However, the traditional model of energy generation and distribution is in midst of an evolution that, arguably, could be more impactful to the U.S. grid than deregulation has been. Even in competitive generation markets, retail interaction with customers has been handled almost exclusively by the utility as an energy aggregator with the ability to rate base. Places like New York are now serving as the test labs for alternate models as regulators there have been shifting their gazes toward distributed generation models where smaller, independent entities would drive power supply through resources co-located, or else located in proximity, with end users.
The Mid-Atlantic region (Maryland, Delaware, Virginia and the District of Columbia) is currently at the forefront of discussions regarding the next generation of distributed electricity markets. Notable developments pushing the region into the spotlight recently include M&A activity, creativity on the part of public service commissions, local innovations in PACE finance, and increasing flexibility on the part of local utilities.
Topics: Water Energy Nexus, Utilities, Water, Carbon Emissions, Energy Security, Thermal Generation, Energy Policy, M&A, Structured Transactions & Tax, Energy Storage, Energy Efficiency, Power Generation, Microgrid, Energy Finance, Distributed Energy, Energy Management, Solar Energy, Renewable Energy, Wind, Oil & Gas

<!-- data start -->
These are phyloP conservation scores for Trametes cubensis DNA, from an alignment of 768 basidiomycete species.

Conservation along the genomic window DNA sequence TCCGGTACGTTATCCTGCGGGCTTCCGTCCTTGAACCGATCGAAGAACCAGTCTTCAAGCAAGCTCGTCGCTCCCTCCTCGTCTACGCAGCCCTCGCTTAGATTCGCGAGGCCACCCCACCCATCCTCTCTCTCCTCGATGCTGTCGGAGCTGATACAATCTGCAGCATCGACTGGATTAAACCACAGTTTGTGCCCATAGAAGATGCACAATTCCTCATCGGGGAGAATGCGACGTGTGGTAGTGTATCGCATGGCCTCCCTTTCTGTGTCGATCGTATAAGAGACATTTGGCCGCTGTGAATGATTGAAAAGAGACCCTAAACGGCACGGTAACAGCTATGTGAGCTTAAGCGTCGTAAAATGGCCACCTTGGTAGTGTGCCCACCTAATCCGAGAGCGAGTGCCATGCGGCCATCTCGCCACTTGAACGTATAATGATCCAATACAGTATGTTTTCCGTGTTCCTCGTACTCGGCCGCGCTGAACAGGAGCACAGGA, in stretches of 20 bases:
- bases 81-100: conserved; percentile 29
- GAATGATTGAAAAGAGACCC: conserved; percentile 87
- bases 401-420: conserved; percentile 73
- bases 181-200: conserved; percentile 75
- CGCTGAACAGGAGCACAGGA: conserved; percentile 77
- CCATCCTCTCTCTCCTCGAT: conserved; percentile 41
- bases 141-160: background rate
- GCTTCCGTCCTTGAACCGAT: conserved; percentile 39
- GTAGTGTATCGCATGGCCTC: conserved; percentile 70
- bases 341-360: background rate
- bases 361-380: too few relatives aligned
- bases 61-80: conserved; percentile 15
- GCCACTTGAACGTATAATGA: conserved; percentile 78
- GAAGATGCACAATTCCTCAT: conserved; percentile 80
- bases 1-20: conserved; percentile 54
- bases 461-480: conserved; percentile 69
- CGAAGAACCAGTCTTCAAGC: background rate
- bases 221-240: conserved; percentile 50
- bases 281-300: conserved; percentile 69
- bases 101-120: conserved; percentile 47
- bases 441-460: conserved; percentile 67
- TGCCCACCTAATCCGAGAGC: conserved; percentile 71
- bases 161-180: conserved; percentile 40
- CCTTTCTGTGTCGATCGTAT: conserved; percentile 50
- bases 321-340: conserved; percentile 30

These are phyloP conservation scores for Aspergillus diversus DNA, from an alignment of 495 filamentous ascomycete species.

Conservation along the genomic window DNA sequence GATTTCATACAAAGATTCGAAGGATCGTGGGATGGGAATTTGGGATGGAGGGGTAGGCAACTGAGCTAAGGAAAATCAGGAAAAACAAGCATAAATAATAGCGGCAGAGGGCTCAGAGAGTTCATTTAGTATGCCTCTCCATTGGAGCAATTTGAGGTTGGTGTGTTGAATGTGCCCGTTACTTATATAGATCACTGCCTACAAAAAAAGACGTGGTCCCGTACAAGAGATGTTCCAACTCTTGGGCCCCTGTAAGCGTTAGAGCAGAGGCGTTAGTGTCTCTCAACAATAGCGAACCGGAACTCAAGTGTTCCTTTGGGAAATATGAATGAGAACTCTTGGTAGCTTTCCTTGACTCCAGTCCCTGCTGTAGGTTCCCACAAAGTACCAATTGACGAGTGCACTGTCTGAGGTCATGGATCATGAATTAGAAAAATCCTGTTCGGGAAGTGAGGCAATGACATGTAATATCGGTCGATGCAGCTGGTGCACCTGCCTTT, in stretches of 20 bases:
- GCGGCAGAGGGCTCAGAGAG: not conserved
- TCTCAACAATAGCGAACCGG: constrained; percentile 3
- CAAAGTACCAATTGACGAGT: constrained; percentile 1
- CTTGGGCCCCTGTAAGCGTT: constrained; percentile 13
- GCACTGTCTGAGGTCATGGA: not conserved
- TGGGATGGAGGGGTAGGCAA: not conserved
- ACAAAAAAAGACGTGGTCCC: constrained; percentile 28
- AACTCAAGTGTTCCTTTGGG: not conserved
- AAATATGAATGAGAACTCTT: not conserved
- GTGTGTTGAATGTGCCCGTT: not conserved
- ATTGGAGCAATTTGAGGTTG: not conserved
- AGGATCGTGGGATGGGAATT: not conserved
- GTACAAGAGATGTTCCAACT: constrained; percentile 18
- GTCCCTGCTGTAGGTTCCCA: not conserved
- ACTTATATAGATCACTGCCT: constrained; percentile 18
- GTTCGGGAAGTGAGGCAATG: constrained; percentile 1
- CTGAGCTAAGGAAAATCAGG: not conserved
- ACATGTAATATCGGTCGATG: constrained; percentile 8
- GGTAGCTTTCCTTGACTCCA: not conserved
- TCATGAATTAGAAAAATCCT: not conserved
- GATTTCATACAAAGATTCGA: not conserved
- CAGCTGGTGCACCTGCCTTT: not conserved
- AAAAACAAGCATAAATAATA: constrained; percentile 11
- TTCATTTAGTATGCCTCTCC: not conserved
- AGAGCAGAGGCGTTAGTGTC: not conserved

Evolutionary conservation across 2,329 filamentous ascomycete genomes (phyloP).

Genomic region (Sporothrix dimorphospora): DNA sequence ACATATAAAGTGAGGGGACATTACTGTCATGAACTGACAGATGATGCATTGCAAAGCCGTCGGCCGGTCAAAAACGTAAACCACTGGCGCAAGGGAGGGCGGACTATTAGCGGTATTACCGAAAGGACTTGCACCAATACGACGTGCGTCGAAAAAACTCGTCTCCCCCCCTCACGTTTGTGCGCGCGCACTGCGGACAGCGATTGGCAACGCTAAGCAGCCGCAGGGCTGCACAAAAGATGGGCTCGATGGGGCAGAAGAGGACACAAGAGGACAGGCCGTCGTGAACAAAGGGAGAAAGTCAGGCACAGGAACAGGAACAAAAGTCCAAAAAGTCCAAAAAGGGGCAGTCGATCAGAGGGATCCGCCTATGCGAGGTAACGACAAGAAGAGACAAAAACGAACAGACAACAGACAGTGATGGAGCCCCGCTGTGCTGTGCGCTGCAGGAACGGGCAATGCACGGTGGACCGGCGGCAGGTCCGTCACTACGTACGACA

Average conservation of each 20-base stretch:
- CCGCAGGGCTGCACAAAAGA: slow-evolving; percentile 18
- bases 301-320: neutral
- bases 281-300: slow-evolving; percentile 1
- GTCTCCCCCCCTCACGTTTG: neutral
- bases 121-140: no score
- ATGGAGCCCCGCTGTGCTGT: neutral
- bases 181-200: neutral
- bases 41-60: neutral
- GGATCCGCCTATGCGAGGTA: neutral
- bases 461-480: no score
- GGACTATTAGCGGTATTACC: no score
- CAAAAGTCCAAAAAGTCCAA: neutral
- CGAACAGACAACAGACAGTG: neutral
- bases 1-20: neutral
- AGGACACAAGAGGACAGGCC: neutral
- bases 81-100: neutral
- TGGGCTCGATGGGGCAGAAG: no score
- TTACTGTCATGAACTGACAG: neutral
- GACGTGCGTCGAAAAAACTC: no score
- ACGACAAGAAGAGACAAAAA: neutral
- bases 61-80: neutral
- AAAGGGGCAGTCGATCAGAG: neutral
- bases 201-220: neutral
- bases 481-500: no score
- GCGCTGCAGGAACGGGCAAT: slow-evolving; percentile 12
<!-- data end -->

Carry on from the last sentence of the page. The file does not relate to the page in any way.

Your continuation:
Topics: Utilities, Carbon Emissions, Energy Policy, Structured Transactions & Tax, Energy Efficiency, Power Generation, Microgrid, Energy Finance, Legislation, Distributed Energy, Energy Management, Renewable Energy
With some of the highest electricity prices in the United States, and mindful of the massive disruptions to its electric service caused by Hurricane Sandy, New York has undertaken a major reform of its electric utility industry. This reform begins with the New York Public Service Commission (NYPSC), which has recently issued a broad-scale initiative to change the way utility service is provided that may serve as an example nationwide. The reforms will radically alter the way electric utility services are provided and priced to customers.
Several members of the Sullivan Energy Finance Team attended Infocast's recent NY REV Summit. Speakers ranged from utility and regulator representatives to CEOs of technology and service providers, all eager to discuss the latest in New York's ongoing Reforming the Energy Vision (REV) proceeding. Several key themes emerged during the two day event:
In an era conscious of water scarcity, the water-energy nexus made the agenda of the Senate Energy and Natural Resources Committee, which is considering broad based, bi-partisan legislation, the “Energy Policy Modernization Act of 2015.” The nexus between water and energy refers generally to the fact that the provision of water and wastewater services tends to be highly energy intensive, while most types of power generation tend to be highly water intensive.